Use your common sense: if you have published five articles in the most
competitive journals in your field by the time you apply for tenure, you would
certainly want to select most or all of these as your five items—especially
over a book review or a grant submission that has not been funded.
 Myth
I don’t have a lot of professional growth, but I’ve done a lot of
service work for my department. I’ve heard that the Policy File
says I can get extra credit for service to make up for my research
 Reality
The Policy File says: “When a tenured candidate distinguishes
herself or himself in performing such duties to the significant
benefit of the university and/or beyond, and when this
performance is appropriately documented over a significant time,
such service for the university shall have more than the usual
bearing on reappointment, tenure, and promotion decisions”
This exception is applied rarely and only to recognize truly
exceptional service carried out by tenured associate professors
over a very long period of time. While excellent service is
appreciated, it cannot substitute for an inadequate professional
growth or teaching record in the case of a probationary faculty
 Myth
The standards for tenure are higher for those going
up prior to the sixth year.
 Reality
At SDSU, tenure is awarded when the candidate has
demonstrated that he or she has met the university’s
criteria in teaching effectiveness, professional
growth, and service. A strong teaching and
publication record as well as service at a level
consonant with that expected of an assistant
professor may warrant tenure and promotion in, for
example, the fourth probationary year.
 Myth
Only work done at SDSU is considered.
 Reality
The Policy File states that “the entire professional record
of the candidate shall be considered, including
accomplishments prior to appointment at this university”
(6.0). It also says that “work developed or sustained while
serving at this university shall be essential to the award of
tenure and/or promotion.” Work prior to SDSU contributed
to your appointment. Everything you have done will appear
in your CV and can be discussed in your candidate’s
statement. That is the most appropriate place to discuss
important work you did prior to appointment at SDSU. The
process carefully balances the entire record with evidence
of accomplishments while at SDSU.
When it comes to selecting the five items, there are no
hard and fast rules, only the exercise of good judgment.
Just remember that the five items selected are the only
items that the committees will be able to review in detail,
so they will have substantial input on the committees’
understanding of your work.
 Myth
I didn’t have enough time to work on my one-of-akind file, but it really doesn’t matter, does it? After all,
it’s the content that counts.
 Reality
It is very important that your materials be well
organized so that reviewers can easily locate
documents and have more time to focus on
reviewing your materials. If your student evaluations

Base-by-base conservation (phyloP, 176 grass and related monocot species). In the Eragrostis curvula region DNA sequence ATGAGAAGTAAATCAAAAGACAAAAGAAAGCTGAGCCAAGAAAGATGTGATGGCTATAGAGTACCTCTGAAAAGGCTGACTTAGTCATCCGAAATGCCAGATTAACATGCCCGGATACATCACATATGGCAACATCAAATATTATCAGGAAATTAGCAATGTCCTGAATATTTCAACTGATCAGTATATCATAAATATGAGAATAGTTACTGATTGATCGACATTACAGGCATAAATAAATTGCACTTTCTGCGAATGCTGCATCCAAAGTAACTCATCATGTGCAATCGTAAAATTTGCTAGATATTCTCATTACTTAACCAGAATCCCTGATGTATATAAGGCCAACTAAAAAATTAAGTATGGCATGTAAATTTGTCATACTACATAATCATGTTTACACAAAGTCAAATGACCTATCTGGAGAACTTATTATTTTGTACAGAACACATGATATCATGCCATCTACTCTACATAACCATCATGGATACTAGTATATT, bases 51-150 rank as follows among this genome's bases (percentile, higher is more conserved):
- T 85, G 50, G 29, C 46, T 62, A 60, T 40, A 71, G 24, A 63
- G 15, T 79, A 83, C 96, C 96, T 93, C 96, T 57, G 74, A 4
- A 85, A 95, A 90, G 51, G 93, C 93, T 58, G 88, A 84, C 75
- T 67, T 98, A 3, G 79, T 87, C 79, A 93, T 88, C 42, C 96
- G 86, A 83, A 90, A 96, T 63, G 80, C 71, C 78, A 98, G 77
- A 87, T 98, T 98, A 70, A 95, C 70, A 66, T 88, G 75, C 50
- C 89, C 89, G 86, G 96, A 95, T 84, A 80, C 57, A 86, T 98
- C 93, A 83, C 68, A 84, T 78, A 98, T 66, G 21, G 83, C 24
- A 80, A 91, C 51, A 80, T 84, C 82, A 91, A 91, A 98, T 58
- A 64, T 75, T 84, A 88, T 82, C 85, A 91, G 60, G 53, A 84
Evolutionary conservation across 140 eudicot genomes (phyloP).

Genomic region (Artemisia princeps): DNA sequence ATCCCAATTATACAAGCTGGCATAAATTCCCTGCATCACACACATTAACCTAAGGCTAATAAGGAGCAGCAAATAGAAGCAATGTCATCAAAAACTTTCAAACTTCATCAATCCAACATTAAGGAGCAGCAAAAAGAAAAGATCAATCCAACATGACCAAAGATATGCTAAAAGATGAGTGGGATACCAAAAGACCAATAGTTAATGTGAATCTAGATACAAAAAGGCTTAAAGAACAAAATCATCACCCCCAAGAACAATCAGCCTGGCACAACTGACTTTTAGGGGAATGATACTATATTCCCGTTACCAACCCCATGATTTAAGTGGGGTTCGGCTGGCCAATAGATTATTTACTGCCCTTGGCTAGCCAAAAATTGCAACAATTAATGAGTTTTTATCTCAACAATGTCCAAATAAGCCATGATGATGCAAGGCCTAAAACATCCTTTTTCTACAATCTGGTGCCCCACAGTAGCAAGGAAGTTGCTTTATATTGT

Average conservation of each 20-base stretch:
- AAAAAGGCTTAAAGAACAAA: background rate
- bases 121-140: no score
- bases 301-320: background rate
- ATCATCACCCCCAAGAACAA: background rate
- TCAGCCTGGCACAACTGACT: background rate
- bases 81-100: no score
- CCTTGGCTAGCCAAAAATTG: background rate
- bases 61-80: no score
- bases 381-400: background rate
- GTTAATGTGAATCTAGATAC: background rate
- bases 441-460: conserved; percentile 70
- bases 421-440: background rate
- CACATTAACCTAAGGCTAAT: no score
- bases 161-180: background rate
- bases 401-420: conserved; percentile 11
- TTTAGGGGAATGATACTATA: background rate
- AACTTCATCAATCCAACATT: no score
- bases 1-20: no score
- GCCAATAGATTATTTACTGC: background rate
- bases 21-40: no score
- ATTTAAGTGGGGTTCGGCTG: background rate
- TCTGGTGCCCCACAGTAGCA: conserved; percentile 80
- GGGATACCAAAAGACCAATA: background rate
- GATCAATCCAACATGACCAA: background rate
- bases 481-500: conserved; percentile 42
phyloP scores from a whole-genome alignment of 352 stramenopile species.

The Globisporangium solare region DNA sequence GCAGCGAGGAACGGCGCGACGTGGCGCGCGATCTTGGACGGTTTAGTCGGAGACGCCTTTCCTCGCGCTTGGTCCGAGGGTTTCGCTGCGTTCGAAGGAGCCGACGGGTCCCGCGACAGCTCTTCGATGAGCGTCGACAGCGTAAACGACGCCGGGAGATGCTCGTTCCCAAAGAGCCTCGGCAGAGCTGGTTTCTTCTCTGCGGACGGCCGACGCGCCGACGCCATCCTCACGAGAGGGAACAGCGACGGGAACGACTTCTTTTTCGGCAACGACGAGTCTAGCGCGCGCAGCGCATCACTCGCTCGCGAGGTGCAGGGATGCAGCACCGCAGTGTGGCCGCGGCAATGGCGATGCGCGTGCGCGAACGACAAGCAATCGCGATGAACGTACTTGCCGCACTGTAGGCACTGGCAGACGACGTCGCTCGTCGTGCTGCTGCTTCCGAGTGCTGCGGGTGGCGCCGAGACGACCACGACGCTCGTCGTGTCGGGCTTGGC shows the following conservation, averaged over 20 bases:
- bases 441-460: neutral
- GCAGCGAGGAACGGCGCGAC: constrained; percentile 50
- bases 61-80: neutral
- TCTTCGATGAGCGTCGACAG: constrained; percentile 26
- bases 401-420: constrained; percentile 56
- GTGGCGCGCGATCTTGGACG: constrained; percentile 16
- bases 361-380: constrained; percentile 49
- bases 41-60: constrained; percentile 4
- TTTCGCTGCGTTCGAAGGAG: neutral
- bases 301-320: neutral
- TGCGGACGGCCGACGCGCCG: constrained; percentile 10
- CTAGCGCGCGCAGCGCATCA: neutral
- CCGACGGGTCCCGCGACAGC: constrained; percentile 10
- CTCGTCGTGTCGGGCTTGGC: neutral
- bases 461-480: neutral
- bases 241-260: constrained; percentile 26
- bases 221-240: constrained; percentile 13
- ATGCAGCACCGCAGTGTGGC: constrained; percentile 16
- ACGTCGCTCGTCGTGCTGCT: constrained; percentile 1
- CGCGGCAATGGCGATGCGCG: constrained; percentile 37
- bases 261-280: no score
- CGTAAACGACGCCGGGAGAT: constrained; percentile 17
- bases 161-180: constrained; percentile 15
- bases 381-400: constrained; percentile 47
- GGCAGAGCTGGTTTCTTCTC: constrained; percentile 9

are missing or out of order, they may not be able to
assess your teaching effectiveness fully and
accurately. The University Panel reviews 60-70
cases in a six-week period, and the Provost may
review approximately 150 files. As teachers, we
know how much it helps us when our students turn in
clear and organized papers and projects. Extend
your colleagues the same courtesy.
 Myth
Higher-level recommendations count more than lower-level ones. You
don’t have a chance if the Dean, for example, overturns the
department’s decision
 Reality
Each recommendation from the department peer review committee to
the University Promotions and Tenure Review Panel is independent.
Each recommendation and rebuttal will be given full weight.
Only the Provost makes a decision.
 Myth
I didn’t get a very good letter from the dean. My best friend at another
university told me I should make an appointment to talk to the Provost
ahead of time to present my case in a better light. My department chair
also volunteered to talk to the Provost if that would help.
 Reality
Each level of review must base its recommendation or decision on what
is in the Personnel Action File, which includes the Working Personnel
Action File. Nothing outside the file is considered: no gossip, no
testimonials, and no conversations with the candidate or anyone else.
No peer review committee or administrator should discuss an RTP case
with anyone except as required by the Policy File. Under no
circumstances would the Provost hold a conversation with anyone about
 Myth
I have positive recommendations from my
department and the college committee. I don’t need
to submit anything through the late-add process.
 Reality
Again, each recommendation, from the department
peer review committee to the University Promotions
and Tenure Review Panel is independent and your
work may be evaluated differently. If an article you
submitted gets accepted, submit the change as a
late-add item. Or, if you submit a grant in December,
use the late-add process. Fall teaching evaluations,
especially if they reflect improvement, can be
submitted through the late-add process. In other
words, take advantage of the late- add process to
strengthen you file.